Dosti has been seen as one of the oldest movies to have queer connotations. However, from the early 1970s, homoeroticism has been specially associated with Amitabh Bachchan’s onscreen characters. The audience for an Amitabh movie was predominantly young men in their twenties and thirties. His films were ‘action films’ and did not primarily cater to women. According to R. R. Rao, the bond that Amitabh Bachchan’s character would form with his other male co-actors onscreen complemented the presence of an all-male audience that had gathered to watch him and a sort of homoerotic interaction (like holding hands, putting arms around shoulders and waists, etc.) would take place in the darkness of the hall. Amitabh Bachchan expresses undying love for other men onscreen, all in the name of yaari, and this may have inspired homoerotic interaction among male film-goers. Raj Ayyar explains yaar as “an individual with whom one feels a deep almost intangible connection. Definitions of this term have varied through time, sometimes denoting a lover, at other times a friend…a yaar embodies elements of both a friend and a lover…” (in Rao 304). Amitabh Bachchan and his co-stars reinforced the idea of yaari in their films and if their involvement was sexual, it is up to interpretation.

In both Namak Haram and Anand, Rajesh Khanna plays the role of the hyper-emotional, ‘feminised’ man while Amitabh Bachchan plays the intense brooding lover who is consumed by the rage of losing his beloved friend in his arms. In Zanjeer (1973), Amitabh and Pran’s friendship is similarly located in the heterosexual arrangement. Another example of homoeroticism in Amitabh Bachchan and his co-actor’s character is Sholay (1975). The two protagonists, Jai (Amitabh Bachachan) and his male friend Veeru (Dharmendra), are shown to have a very special equation. In a sequence of the movie, Vanita points out that the villain calls the love between Veeru and Basanti (Hema Malini) as “yaarana,”, which is another construction of the word ‘yaar’ that has been applied to the male-male bond . Lastly, as Jai dies in Veeru’s arms, Jai tells Veeru to never forget their friendship and that Veeru will pass this story on to his children, and before he breathes his last, he says he does not regret dying because he spent his life with his friend and he is dying in his arms. In most Hindi movies, when the heroes share such an equation, one of them is either killed or they find themselves getting married to a woman; very few films have shown the men to be together at the end.

Again using the example of the movie Dostana (1980), Bachchan and Shatrughan Sinha compete for the attention of Zeenat Aman and in this competition Zeenat Aman gets merely passed on from one to the other. There is a song sequence where Amitabh sings about his grief of losing their friendship. Amitabh Bachchan sings to Shatrughan Sinha in a tear-filled voice about his bewaffai (unfaithfulness), which is usually associated with an unfaithful lover. Words such as yaar and bewaffai can be applied to both a friend and a lover, and there is a scope that the social taboo provides enough space for friendship between people of the same-sex, which may have sexual undertones. Of course, at the end Zeenat goes away and the movie closes with both the friends holding hands and walking into the sunset.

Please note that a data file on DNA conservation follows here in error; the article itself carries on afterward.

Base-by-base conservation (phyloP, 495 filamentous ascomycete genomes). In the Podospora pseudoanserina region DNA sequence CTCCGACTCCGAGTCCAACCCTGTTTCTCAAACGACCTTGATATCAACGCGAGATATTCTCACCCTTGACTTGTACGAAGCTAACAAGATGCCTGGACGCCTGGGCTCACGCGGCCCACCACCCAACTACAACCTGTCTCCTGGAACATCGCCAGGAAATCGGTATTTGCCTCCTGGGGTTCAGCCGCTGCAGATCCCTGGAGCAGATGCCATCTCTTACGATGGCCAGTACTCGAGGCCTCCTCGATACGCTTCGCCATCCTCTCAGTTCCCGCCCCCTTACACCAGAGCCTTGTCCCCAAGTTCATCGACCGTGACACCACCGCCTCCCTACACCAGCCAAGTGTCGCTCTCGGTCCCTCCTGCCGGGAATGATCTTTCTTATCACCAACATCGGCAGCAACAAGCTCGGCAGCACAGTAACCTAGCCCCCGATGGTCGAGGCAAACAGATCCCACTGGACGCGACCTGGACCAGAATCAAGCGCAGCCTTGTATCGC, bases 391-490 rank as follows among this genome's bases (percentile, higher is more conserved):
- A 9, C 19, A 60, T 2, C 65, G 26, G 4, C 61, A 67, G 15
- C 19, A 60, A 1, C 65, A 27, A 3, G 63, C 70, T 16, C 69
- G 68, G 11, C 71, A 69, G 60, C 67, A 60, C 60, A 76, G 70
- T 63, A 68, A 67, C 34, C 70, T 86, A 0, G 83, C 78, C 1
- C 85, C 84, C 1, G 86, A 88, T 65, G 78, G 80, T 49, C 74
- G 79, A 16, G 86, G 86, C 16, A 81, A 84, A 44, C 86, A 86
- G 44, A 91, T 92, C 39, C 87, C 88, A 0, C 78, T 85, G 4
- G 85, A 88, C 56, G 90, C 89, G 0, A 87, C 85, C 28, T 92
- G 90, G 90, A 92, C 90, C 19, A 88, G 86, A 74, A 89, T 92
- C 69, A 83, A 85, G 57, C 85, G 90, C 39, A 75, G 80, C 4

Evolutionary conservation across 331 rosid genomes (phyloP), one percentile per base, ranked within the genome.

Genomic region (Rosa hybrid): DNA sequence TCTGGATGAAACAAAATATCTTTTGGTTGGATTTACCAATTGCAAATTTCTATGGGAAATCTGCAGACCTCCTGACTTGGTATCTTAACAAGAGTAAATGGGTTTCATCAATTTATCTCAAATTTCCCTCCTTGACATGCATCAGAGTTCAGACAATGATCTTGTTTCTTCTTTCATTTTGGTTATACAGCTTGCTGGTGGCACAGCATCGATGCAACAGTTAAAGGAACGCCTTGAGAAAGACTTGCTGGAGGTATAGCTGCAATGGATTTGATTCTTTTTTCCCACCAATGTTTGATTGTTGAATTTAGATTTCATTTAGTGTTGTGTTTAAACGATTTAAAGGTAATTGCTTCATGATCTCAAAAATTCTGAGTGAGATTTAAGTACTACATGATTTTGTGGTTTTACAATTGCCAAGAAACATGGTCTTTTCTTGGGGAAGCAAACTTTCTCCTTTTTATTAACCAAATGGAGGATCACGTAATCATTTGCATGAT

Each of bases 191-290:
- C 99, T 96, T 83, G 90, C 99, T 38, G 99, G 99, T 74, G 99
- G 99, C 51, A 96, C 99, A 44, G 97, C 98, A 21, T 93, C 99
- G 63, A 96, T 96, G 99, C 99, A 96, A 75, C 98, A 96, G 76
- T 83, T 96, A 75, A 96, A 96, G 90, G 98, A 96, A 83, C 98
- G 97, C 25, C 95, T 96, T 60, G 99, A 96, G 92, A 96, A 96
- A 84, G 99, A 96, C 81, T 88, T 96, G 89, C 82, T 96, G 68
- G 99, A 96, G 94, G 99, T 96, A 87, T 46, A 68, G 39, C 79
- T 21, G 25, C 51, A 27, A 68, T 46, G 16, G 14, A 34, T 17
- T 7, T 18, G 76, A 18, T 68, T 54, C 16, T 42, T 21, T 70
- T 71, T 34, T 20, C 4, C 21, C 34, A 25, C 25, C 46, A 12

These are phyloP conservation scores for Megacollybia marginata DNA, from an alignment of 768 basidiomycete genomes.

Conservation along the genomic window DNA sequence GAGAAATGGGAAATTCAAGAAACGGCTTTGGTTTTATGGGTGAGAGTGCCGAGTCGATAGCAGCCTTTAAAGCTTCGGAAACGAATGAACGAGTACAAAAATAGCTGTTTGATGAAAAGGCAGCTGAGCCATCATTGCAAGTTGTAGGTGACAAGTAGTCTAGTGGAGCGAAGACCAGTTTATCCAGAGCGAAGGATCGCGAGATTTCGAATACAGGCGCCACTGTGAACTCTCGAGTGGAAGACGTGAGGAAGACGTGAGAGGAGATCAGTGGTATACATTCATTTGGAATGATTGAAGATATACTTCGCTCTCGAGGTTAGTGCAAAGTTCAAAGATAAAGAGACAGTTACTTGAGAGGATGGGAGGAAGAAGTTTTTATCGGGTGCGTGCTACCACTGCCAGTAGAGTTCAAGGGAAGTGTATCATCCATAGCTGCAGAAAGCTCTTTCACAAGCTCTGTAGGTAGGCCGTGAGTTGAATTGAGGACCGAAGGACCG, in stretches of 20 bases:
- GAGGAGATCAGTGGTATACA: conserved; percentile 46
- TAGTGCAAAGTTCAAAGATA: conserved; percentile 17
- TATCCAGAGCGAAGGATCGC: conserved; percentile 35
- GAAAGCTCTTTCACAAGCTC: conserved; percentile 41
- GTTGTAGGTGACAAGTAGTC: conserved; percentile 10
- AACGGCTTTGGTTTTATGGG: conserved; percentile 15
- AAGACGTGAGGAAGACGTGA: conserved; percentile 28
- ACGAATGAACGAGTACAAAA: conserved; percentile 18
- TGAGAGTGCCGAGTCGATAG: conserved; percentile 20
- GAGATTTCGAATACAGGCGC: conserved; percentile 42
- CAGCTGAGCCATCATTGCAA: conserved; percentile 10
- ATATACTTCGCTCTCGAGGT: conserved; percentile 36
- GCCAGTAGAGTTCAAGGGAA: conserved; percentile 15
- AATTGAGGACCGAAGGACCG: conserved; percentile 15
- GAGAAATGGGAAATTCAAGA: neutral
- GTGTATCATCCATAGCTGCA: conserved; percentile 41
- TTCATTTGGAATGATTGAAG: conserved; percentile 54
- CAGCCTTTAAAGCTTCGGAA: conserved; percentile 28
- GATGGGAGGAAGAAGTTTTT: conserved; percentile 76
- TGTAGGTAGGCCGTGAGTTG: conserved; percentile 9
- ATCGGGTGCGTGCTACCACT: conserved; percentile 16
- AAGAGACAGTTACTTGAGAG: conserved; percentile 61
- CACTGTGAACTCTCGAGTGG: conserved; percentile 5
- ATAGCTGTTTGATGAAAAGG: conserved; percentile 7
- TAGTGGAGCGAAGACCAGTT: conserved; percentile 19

The heterosexual love interests in some of these films seem to be secondary. Ghosh points out that Hindi cinema hardly ever uses sexually explicit scenes to convey love, and to depict friendship, it uses similar devices as it uses for love. They have used the plot of friendship, love and sacrifice in numerous ways. In some of these male bonding movies, one male protagonist would give up his beloved to his friend, thereby establishing love between friends as superior to love between lovers.

Homoeroticism in Hindi film song-and-dance

Another example of homoeroticism in Bollywood songs is the characters enacted by Amitabh Bachchan and Dharmendra in Sholay (1975). The song “Yeh Dosti” from Sholay has been used in many Gay Pride Parades in New York and San Francisco, which has Amitabh Bachchan and Dharmendra singing a duet of undying loyalty and love. This can be viewed as an instance of diasporic interpretation where that which may be acceptable in a certain culture may be found queer in another2. Waugh also notes the physicality present in the narrative of this song, highlighting how the two friends, “clutch and caress each others hands, shoulders and head and thighs more consistently than the handlebars (of their motorbike)” (Waugh 291). Even the lyrics of the song, like “Though two in body/ We’re one in soul- /never shall we be separated”, play on the notion of friendship and love and the importance of male friendship over all else. The song echoes themes and motifs usually employed for romantic songs in heterosexual contexts, such as the notion of two bodies- one soul.

Ruth Vanita observes that Hindi songs enjoy immense popularity among the gay subcultures because of their ungendered character and the relative autonomy of songs from the main narrative of the films. The narrative of most Hindi film songs is romantic in context and its articulation emphasises the objective category of love rather than focus on the gender of the characters of the movie. Thus, by lyrically rendering a generalised paean, they make themselves accessible to reinterpretation and to being appropriated to express love in a non-heterosexual context.

Songs also serve as interludes to the main narrative of the film. They often articulate such non-temporal events such as dreams hallucinations, fantasies, etc. The lyrical and visual narrative of a song usually relies on elaborate dance sequences in exotic locations. Thus, we may conclude that songs provide an alternative space within the narrative of a film and in this space things which otherwise cannot be accommodated in the main narrative of the plot are accommodated. This, Ghosh observes, may be understood with Mikhail Bakhtin’s notion of the carnivalesque. It is used to express people’s desire to transport themselves into a space which might be exaggerated and surreal, but which nonetheless provides them the opportunity to break free from oppressive hierarchies to utopian freedom.